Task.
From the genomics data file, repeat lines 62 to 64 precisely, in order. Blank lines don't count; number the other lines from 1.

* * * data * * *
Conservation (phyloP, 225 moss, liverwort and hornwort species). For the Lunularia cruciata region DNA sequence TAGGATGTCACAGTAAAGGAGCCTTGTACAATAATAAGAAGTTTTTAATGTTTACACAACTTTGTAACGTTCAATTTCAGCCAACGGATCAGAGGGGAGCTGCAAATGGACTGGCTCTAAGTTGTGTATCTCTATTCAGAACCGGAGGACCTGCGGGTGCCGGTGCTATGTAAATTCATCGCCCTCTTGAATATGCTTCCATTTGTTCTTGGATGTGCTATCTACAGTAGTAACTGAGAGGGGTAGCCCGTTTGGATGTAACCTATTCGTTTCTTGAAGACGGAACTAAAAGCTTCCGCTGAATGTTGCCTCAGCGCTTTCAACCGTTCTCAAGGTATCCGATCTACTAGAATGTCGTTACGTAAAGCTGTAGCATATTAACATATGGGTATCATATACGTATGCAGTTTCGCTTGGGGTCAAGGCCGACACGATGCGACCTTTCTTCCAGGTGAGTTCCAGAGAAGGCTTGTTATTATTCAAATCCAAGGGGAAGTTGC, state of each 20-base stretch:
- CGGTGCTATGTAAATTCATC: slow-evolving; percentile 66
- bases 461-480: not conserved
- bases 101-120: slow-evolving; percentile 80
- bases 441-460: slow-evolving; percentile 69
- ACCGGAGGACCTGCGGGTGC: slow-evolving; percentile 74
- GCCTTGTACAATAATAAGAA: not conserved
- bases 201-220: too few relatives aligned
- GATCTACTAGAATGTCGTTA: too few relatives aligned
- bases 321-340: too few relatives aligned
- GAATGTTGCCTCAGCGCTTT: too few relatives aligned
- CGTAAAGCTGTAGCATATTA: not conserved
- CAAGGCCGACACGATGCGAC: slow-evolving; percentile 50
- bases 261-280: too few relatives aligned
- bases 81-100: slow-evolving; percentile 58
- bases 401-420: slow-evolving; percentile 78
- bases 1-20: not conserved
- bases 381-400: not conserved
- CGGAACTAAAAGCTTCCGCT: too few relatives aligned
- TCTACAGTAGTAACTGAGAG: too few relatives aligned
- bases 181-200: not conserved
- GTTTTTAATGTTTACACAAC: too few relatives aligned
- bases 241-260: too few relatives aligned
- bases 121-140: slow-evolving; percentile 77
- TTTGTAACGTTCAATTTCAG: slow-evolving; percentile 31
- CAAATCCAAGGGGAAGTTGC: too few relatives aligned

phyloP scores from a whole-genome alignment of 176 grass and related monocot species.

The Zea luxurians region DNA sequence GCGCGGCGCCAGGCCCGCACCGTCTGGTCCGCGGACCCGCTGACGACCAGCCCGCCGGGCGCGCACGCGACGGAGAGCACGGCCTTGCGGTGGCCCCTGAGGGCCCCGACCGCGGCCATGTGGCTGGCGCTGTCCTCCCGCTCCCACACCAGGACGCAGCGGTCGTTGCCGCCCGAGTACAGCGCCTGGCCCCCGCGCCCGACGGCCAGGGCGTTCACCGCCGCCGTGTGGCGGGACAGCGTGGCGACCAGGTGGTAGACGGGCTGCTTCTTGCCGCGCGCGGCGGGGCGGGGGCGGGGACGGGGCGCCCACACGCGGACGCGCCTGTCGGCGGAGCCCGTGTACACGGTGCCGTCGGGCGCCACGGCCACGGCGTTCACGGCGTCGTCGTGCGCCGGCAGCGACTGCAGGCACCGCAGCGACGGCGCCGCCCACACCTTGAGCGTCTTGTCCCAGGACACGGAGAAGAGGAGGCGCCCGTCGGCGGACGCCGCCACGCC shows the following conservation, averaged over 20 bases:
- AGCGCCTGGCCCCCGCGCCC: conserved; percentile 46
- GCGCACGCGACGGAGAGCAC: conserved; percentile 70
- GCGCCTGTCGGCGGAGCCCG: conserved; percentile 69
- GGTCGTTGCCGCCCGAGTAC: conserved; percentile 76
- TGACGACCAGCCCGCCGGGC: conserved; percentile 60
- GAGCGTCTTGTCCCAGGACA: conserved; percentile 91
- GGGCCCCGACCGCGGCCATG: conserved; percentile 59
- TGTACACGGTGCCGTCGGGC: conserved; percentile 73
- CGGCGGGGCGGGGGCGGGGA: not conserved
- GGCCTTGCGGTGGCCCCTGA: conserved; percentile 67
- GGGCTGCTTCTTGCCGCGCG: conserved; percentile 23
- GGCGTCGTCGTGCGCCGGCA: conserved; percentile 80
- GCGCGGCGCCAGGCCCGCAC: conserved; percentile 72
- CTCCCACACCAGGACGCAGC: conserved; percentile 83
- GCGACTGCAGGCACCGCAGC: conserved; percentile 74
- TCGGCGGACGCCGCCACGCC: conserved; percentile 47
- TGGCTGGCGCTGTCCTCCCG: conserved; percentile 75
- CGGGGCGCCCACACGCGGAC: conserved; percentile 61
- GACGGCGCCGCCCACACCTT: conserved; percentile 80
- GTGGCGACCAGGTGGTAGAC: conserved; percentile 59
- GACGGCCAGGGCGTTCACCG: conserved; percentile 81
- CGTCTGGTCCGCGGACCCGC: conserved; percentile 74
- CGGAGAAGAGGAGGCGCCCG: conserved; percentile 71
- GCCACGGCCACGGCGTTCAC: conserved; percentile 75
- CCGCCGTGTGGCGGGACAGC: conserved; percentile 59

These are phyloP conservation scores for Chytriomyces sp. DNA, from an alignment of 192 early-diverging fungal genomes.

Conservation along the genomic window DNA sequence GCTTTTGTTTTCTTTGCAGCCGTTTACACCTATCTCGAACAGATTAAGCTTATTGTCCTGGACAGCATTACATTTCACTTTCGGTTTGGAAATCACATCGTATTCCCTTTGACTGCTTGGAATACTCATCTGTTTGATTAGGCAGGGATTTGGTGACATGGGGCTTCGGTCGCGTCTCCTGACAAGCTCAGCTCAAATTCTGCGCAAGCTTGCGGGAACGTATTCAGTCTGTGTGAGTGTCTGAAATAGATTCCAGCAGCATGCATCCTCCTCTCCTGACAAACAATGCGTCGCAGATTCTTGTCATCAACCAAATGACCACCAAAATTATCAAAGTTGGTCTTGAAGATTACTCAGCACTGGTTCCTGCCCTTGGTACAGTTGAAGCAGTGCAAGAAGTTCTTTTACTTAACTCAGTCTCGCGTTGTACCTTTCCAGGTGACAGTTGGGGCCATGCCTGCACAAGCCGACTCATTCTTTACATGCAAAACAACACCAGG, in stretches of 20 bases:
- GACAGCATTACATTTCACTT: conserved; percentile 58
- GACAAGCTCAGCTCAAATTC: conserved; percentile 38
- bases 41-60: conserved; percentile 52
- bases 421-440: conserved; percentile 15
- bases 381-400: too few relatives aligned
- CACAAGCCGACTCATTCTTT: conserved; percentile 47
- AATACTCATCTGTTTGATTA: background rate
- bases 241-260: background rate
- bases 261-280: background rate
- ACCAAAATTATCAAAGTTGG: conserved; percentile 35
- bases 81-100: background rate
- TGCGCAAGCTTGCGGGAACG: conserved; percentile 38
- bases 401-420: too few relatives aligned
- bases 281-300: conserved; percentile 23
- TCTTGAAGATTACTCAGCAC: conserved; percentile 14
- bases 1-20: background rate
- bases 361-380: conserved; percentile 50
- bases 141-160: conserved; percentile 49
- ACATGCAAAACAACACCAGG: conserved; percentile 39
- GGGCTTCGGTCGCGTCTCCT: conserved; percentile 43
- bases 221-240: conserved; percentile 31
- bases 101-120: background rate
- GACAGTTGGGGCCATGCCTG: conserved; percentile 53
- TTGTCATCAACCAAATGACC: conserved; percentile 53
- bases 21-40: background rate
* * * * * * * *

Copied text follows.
- AATACTCATCTGTTTGATTA: background rate
- bases 241-260: background rate
- bases 261-280: background rate